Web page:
Dershowitz: Trump Better Off Challenging a Subpoena Over Sitting Down With Mueller
Alan Dershowitz said Special Counsel Robert Mueller could force President Trump's hand by playing the "subpoena card."
According to a new report, Mueller told Trump's legal team that he could subpoena the president to appear before a grand jury if Trump refuses an interview with Mueller's team.
It appears to have been the first time Mueller raised the possibility of compelling Trump to testify as part of his investigation into allegations of collusion between the Trump campaign and Russian officials ahead of the 2016 election.
This comes after a lengthy list of questions Mueller wants to ask Trump was leaked this week.
On "America's Newsroom," Dershowitz, a Harvard Law professor emeritus, said a subpoena would mean that Trump would have to appear before a grand jury without a lawyer and without any ability to limit the questions, although he does have the ability to challenge the subpoena in court.
Dershowitz explained that Trump could go to the federal district court, the court of appeals or the United States Supreme Court with several possible arguments:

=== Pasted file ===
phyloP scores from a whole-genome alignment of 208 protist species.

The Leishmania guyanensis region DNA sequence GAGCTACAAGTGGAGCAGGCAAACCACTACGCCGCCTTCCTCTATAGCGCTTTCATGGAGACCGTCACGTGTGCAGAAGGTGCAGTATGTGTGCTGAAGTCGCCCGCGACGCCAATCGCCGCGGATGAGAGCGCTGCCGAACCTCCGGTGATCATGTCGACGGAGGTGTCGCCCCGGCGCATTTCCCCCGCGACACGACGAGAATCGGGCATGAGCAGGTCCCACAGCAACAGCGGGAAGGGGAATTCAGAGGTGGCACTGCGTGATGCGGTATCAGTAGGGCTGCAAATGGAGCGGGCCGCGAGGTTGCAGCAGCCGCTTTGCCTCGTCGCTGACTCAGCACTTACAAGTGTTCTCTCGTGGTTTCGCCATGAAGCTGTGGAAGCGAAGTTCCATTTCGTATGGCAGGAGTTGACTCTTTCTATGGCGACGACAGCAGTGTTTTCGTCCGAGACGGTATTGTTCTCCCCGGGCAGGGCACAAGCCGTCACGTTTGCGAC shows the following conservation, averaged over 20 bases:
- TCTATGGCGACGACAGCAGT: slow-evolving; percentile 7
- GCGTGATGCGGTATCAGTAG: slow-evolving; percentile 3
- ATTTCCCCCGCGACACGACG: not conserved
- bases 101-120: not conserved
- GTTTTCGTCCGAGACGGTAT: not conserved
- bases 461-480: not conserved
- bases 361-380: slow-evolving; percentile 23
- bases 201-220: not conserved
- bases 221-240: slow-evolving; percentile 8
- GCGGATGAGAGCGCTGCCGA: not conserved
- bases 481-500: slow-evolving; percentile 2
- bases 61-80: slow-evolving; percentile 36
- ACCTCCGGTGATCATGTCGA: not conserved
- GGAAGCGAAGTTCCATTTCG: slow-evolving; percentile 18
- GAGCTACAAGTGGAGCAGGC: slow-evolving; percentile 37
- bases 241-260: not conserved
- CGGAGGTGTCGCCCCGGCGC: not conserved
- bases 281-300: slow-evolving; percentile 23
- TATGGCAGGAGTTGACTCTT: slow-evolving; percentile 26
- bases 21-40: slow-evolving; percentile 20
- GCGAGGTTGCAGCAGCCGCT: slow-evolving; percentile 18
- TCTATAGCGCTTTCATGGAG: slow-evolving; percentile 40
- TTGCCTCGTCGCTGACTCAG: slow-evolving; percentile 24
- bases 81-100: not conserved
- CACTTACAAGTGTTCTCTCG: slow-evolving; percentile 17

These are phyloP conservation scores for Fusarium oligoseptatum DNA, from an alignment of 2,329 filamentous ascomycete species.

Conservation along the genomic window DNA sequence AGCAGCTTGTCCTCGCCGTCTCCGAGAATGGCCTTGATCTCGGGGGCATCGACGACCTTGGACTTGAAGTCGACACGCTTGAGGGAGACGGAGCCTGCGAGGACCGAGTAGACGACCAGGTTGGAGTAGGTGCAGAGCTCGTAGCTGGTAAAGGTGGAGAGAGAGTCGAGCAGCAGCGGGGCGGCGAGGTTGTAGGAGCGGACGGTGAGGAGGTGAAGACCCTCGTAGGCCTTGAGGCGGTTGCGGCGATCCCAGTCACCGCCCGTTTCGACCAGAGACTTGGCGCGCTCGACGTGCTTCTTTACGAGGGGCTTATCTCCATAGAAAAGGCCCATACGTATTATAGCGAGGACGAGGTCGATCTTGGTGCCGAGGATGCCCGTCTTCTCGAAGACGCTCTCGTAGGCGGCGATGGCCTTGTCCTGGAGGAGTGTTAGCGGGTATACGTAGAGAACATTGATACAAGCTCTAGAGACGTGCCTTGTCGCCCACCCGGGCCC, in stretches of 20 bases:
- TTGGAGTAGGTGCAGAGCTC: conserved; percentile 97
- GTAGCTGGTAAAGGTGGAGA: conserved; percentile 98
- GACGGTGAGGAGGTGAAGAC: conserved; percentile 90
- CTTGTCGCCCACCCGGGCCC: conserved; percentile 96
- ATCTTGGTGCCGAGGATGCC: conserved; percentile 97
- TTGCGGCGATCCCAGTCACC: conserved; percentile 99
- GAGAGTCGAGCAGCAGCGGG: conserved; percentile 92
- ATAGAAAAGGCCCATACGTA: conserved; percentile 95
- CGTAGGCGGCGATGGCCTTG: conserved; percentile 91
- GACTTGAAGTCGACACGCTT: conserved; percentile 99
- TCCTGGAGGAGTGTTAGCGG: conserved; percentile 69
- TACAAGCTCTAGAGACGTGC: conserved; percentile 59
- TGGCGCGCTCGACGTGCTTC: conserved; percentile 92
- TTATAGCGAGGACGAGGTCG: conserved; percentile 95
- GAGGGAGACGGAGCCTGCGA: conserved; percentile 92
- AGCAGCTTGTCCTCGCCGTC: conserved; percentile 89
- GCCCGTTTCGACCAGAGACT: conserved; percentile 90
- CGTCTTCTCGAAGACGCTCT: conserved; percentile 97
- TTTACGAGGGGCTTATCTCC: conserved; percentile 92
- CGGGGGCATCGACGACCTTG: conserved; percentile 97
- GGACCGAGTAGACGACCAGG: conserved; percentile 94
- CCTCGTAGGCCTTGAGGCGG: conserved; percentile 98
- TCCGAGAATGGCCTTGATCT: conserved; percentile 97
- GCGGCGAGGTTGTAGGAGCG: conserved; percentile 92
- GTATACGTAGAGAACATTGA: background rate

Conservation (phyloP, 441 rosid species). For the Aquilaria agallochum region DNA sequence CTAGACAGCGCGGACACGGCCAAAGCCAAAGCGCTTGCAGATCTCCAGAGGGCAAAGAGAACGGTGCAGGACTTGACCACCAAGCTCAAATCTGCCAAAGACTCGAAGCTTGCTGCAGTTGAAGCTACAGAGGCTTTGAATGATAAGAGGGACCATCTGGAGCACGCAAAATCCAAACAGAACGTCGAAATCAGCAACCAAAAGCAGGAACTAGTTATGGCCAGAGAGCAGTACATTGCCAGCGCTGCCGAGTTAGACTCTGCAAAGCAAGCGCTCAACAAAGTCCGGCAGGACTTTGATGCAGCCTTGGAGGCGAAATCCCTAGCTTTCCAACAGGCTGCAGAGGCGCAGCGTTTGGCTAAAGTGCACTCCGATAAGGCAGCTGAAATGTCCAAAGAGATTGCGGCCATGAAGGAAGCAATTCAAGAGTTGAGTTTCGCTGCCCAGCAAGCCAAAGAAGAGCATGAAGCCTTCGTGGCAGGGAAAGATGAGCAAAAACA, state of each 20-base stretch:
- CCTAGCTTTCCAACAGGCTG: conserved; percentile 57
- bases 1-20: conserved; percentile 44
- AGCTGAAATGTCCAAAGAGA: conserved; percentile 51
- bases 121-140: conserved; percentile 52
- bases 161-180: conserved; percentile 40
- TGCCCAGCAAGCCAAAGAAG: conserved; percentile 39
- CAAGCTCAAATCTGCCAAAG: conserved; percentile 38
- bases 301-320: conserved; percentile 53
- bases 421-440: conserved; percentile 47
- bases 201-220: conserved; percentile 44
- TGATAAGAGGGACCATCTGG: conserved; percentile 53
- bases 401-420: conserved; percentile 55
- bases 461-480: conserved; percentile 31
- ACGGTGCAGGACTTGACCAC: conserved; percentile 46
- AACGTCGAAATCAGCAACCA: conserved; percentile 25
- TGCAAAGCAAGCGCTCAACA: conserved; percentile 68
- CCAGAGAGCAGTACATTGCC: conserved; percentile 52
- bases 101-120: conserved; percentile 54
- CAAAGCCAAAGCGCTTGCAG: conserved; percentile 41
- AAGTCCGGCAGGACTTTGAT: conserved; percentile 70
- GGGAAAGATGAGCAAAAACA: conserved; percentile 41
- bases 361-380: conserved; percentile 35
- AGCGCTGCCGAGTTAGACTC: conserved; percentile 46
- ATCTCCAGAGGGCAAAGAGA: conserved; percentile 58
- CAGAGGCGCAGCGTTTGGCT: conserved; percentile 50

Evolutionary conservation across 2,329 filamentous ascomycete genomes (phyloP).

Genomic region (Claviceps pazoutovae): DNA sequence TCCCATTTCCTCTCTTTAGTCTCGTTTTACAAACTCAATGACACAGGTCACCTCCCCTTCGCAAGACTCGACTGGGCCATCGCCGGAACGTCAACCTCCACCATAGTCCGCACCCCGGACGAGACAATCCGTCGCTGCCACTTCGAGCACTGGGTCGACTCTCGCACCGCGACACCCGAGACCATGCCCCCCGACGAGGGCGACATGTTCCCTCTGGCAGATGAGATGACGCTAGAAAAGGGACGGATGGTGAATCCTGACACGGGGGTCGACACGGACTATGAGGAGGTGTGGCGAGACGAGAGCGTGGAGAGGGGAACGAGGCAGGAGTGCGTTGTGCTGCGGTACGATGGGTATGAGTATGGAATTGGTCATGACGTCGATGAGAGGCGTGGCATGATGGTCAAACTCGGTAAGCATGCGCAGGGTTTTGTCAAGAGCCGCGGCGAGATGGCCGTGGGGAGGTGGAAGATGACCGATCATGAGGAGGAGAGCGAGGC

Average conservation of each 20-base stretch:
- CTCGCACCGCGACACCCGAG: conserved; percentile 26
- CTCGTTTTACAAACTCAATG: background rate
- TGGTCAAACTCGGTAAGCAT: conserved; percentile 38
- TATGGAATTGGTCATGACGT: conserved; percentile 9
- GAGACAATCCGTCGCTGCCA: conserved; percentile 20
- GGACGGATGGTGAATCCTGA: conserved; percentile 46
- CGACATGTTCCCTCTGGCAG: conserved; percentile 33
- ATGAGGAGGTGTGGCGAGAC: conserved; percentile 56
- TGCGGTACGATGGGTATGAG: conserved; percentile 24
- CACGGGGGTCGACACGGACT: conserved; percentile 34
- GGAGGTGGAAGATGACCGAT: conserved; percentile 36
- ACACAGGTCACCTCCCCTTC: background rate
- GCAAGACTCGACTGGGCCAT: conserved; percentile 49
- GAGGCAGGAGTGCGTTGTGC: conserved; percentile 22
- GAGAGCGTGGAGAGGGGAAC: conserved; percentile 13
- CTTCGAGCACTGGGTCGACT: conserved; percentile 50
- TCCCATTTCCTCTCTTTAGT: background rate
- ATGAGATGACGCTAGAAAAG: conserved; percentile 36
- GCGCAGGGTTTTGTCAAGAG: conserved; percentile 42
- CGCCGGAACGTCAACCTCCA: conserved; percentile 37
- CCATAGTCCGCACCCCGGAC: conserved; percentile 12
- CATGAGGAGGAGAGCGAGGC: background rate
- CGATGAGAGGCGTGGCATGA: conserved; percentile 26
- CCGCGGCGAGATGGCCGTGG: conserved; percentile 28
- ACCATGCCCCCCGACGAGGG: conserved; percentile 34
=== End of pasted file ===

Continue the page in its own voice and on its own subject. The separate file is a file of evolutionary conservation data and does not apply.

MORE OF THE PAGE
- a president can't be subpoenaed in a criminal case in front of a grand jury.
- a president can't be asked why he engaged in acts that covered under Article 2 of the Constitution.
- Trump can't be asked questions that go beyond the original scope of the special counsel's investigation.
“I think he'd be in a better position challenging this legally than sitting down with the special counsel and answering that list of 40-some-odd questions that are so open-ended, so vague and so, so general," Dershowitz said, calling an in-person interview with Mueller a "perjury trap."
He suggested that Trump would be in a better position politically -- and possibly legally -- if he and his legal team submit written answers to most of Mueller's questions, and make objections to the others based on Article 2.
"Then tell the American public, 'Look, I've answered all these questions. Why are they trying to bring me in to a grand jury? This interferes with my right to govern.'"